*

*
Rapt attention

Monday, May 6, 2024

Robert's Chicken Piccata

I made chicken piccata last night. 

Our parents loved piccata, marsala, scallopine and dishes like this and so do we.

My wife said that it was one of the best things I have ever made but she says things like that so that I will feel good. 

In any case it is a simple dish and easy to make and I thought that I would share my version with you.

As you can see, I served this with pappardelle. 

One of the toughest things for me as a new chef who came to cooking late in life is timing dishes and side dishes.

You hate waiting for something to cook while other things get cold.

 I often misjudge.

In order to improve my timing, I had everything assembled mise en place, ready to go when called upon.

Four cloves garlic minced, four tablespoons butter diced into smaller cubes, one tablespoon capers coarsely chopped. Half a lemon cut and squeezed into a small bowl.

The first thing I did was to pound approx. 2 lbs. of chicken filets between wax paper with a wooden mallet. I cut them into manageable portions. I then took one of my nice new old restaurant platters and salted and peppered both sides of the chicken. I drizzled olive oil on the filets, worked it around with my hands and then dredged them in a seasoned flour mixture, coating both sides.

We started the water for the noodles. The pappardelle should take approximately twenty minutes and if everything went to plan, it all would be ready in a perfectly syncopated crescendo.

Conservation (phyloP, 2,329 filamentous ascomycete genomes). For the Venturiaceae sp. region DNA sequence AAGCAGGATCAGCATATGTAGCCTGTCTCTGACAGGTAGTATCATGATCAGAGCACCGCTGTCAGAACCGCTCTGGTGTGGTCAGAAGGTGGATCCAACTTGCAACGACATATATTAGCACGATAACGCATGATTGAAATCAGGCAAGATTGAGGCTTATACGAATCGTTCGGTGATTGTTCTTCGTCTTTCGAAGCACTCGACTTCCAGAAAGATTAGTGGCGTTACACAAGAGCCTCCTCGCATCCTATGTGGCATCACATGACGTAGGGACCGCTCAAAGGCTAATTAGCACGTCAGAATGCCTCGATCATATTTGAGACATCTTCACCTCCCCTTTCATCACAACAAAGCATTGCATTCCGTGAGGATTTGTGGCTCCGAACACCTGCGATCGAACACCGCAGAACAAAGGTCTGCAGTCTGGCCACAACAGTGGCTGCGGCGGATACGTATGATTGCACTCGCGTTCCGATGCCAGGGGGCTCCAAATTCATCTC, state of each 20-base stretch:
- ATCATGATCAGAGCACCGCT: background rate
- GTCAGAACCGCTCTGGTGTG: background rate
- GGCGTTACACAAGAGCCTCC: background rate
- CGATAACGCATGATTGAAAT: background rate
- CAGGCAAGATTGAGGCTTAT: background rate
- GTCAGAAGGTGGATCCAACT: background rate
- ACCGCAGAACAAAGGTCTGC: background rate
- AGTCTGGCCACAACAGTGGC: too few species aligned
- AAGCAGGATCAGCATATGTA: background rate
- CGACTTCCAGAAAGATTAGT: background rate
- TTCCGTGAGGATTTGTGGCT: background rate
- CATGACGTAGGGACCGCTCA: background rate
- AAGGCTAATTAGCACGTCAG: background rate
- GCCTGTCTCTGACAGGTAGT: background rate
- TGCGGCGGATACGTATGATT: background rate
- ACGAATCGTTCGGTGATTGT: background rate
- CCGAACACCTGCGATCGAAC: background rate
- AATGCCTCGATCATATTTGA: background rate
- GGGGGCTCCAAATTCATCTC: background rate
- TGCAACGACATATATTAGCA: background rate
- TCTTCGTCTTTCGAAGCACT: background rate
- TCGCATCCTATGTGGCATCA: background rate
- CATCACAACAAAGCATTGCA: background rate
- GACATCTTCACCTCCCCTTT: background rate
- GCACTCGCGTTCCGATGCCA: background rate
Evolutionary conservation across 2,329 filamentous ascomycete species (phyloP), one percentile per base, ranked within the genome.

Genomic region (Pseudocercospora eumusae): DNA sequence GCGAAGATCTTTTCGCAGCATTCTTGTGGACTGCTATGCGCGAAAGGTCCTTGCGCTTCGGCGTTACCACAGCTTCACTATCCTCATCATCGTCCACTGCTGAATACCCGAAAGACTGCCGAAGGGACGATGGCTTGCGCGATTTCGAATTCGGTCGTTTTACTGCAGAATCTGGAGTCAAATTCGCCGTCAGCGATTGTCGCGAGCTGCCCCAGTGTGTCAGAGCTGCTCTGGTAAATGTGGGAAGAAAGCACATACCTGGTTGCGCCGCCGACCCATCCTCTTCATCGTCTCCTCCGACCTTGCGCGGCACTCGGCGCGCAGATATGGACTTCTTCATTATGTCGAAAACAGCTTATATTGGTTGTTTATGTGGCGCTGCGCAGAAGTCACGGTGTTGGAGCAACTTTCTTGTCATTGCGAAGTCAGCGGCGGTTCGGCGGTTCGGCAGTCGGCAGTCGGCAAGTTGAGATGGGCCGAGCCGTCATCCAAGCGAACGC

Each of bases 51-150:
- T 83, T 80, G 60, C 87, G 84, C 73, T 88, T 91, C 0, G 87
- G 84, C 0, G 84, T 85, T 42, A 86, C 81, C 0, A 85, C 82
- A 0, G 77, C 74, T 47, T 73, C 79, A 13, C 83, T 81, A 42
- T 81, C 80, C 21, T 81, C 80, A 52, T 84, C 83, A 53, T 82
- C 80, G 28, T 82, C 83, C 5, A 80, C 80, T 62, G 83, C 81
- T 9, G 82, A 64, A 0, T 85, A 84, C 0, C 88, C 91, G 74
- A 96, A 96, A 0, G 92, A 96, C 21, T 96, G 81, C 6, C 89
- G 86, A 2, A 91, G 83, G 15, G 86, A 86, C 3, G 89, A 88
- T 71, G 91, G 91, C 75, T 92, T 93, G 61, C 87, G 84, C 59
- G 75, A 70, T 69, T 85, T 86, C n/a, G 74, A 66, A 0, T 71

I pulled out my largest calaphon saucepan and put two tablespoons of olive oil in the bottom, swirling it around on medium high heat. I seared half my chicken in the olive oil for two minutes and then turned it for thirty seconds on the other side and then removed them to a waiting plate. 

I repeated with the remaining chicken. For some reason the second batch always browns better than the first batch, not sure why. I cheated and added a cube of butter to the oil and added a little more oil too to finish the bird.

After all my poultry was removed to the clean plate I added my garlic and another splash of oil and reducing the heat, allowed it to cook for about two minutes and golden up a little. My god, does this dish smell good.

I then added a third of a cup of white dry cooking wine that we keep for such an occasion and a third of a cup of chicken broth (my secret ingredient). 

I deglazed the pan, using the beautiful new acacia spatula that I had bought for just such an occasion to loosen up the flavorful bits on the bottom.

I let the liquid cook down and evaporate to practically nil for about two minutes and then added a half cup of water and my butter, swirling it around and mixing aggressively so that the butter would meld with the water into a thick emulsion. 

This took about a minute.

I put the chicken back in the pan and made sure to both cover the filets with liquid but also to turn them after a minute.

My sauce looked a bit thin. So I added about a quarter cup of half and half into the sauce to thicken it, removed it from the heat and mixed in my approximately two tablespoons of lemon juice. Some recipes call for whole cream, some omit it entirely, I thought it needed it.

I checked it for salt and taste and actually it didn't require anything.

I plated our dinner, scooping sauce over the now cooked pappardelle noodles and added parsley that Leslie had chopped on top. Bon appetito!

Voila. It was perfect.

We paired it with a 2015 bottle of Tuscan wine that Leslie had put away for just such an occasion, a Casone a Toscana. 

Dessert was a haagen daz bar.

I have now made chicken piccata on numerous occasions, sole piccata and veal piccata.

If my wife says this was the best dish yet I will take her word for it. 

The chicken was perfectly cooked, juicy and flavorful.

We can't wait for leftovers tonight. 

We are going to add mushrooms and give it a little twist.


1 comment:

Blue Heron said...

Oh man, your Chicken Piccata is making my mouth water!!! One of my faves!!!
Bravo!

DR